At 18 I left for University, I swapped my bike for a bus ticket and then had a brief flirtation with a motor bike before moving closer to the city centre and walking everywhere. The bike didn’t make an appearance until my second year. The university ran a survey on the Shetland isles every year students applied to spend a month looking at the flora and fauna of the islands. It sounded to me like a wonderful way to spend a summer. The only minor problem was that I wasn’t selected. At the end of one of the presentations the professor in charge said “and anybody else who wants to come will be made welcome”. I’m sure that no one else had ever taken him at his word on that point. I looked at various ways of getting there and it turned out that cycling via youth hostels was actually cheaper that catching the train. In was only 400 miles from my house to the ferry and I calculated that I could do it in a very leisurely week. I booked the hostels and indulged in a bit of riding at the weekend before fitting a rack and panniers. It was immense fun, I probably did everything wrong, carried too much luggage and generally made every mistake it was possible to make but I got there and back all under my own steam. It was one of those trips of a life time with highs and lows and full of new experiences. After that adventure I have always had the attitude “If I could do that I could probably do anything”.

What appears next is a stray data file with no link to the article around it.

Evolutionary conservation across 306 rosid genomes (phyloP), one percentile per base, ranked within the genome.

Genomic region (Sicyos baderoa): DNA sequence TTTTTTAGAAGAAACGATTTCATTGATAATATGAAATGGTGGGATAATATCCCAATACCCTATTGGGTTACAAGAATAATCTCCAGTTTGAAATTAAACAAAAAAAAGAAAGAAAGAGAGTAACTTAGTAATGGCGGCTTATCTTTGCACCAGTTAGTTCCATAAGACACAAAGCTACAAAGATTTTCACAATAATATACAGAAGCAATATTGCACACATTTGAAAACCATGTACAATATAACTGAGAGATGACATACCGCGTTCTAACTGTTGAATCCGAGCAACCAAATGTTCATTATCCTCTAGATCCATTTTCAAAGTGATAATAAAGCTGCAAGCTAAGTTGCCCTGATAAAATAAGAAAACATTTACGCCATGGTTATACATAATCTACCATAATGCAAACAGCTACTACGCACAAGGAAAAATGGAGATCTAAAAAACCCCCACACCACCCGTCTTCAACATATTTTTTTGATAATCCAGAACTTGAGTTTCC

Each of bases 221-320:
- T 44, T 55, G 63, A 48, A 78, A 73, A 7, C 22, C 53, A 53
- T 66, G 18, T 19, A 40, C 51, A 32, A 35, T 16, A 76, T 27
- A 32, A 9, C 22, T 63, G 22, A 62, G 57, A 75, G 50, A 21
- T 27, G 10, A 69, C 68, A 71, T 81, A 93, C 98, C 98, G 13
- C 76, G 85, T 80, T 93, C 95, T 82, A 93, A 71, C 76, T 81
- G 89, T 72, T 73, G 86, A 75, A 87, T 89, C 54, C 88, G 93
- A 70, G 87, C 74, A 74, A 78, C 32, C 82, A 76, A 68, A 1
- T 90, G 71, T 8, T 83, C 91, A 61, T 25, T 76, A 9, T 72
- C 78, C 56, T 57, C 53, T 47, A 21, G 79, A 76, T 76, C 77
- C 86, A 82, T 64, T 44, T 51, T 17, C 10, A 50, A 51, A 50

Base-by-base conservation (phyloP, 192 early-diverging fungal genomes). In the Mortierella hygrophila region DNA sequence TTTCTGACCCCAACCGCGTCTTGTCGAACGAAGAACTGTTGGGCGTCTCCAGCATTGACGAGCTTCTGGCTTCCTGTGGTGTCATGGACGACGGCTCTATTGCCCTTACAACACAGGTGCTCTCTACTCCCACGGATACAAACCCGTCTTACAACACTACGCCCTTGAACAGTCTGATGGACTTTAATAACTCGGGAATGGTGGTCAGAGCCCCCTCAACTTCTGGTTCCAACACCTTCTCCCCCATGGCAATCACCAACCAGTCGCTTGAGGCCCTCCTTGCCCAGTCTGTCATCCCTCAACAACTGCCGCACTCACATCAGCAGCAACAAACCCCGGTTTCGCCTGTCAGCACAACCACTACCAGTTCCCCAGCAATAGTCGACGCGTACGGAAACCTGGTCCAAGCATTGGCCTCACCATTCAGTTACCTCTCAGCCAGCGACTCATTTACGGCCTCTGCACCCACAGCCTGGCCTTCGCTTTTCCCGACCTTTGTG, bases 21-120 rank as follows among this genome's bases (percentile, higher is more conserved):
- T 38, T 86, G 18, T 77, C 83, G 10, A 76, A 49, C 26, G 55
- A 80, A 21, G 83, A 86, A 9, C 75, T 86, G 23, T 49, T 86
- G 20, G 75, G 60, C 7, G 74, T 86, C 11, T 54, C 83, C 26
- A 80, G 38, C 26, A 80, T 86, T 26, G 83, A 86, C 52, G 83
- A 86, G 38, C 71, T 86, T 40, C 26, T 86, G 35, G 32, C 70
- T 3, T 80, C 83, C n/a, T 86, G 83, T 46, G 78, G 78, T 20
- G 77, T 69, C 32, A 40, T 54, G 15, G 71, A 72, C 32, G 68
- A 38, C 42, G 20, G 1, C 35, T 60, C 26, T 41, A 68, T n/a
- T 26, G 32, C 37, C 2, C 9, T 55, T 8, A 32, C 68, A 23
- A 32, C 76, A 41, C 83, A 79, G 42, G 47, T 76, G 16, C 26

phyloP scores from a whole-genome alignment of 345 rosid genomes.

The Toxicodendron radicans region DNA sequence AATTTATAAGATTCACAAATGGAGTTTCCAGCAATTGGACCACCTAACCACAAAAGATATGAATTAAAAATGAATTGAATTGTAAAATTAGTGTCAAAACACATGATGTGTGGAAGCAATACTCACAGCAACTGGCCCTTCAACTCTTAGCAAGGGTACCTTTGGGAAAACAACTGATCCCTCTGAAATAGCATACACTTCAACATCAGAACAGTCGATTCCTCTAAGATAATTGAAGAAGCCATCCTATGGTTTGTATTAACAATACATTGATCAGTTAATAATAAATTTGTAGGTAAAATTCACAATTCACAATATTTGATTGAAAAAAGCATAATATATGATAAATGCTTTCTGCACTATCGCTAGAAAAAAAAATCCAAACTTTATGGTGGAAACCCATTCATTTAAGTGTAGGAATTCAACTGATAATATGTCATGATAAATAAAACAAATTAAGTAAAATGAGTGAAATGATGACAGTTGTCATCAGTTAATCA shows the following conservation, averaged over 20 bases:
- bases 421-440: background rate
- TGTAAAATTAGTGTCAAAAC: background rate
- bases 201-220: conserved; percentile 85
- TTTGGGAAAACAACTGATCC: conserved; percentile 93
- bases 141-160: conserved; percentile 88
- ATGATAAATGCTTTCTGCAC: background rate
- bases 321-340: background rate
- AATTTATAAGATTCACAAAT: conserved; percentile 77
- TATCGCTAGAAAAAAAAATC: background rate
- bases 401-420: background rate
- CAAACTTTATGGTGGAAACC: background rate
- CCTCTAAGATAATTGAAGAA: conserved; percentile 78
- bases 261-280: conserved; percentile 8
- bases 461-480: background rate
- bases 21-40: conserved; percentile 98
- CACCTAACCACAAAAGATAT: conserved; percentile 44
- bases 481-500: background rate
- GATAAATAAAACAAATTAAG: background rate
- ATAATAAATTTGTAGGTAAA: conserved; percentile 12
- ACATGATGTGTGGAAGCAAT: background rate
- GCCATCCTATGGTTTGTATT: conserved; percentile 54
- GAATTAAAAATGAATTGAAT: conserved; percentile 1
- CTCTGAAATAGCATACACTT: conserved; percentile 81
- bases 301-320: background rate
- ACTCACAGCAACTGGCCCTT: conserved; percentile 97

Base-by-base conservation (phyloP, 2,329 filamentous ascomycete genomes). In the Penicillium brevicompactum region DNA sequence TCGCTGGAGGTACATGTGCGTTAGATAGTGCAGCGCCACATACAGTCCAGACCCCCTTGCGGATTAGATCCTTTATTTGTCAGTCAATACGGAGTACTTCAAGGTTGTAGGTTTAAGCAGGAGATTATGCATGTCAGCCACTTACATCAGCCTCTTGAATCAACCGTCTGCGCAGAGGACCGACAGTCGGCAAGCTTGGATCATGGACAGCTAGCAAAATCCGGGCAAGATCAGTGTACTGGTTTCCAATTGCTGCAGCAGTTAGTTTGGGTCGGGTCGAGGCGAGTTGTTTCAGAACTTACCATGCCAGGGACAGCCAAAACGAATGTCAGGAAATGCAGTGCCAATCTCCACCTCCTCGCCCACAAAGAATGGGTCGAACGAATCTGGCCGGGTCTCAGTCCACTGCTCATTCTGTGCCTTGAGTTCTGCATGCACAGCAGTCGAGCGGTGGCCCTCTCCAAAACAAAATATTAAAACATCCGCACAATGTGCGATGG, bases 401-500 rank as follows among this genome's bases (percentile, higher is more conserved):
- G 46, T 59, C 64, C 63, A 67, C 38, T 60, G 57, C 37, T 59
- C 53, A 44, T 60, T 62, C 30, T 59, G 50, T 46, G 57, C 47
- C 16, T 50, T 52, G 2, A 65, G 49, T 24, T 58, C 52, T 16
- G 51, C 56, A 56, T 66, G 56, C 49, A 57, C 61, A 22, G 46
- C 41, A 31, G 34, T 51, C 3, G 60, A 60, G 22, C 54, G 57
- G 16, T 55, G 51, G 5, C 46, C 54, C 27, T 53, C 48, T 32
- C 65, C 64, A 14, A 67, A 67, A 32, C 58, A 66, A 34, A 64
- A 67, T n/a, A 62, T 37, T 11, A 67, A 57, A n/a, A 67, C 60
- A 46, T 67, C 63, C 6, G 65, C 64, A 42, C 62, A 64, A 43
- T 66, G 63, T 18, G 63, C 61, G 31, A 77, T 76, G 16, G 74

Once I started work my bike became my prime form of transport, I had moved out of the city centre to an area where buses made a rare appearance in the middle of the day. I needed a car but didn’t have the money, so the only way of getting about was by bike. The weather forecast became an important part of my daily routine. Even when I finally got round to buying a car I had to share its use with my partner so I more often than not I would end up cycling. This carried on through several jobs.
I had wanted to visit Iceland for a long time and the idea to cycle round it was prompted by the Josie Dew book “wind in my wheels”. I managed to negotiate a month’s holiday from work and that coupled with a bonus enabled my partner and I to embark on another trip of a lifetime. We carried everything on the bikes and traveled from campsite to guesthouse with only the vague plan to go clockwise. Our only commitment was to be at the airport in time for the return flight. The terrain was interesting, the weather was variable but the experience was wonderful. I’m not sure if it would have been the same had we traveled by bus. There was something about being exposed to the elements that added to the trip. Having the freedom to move quickly through or to linger and watch the landscape change heightened the senses and dulled the pain. It was hard returning to normal life after that.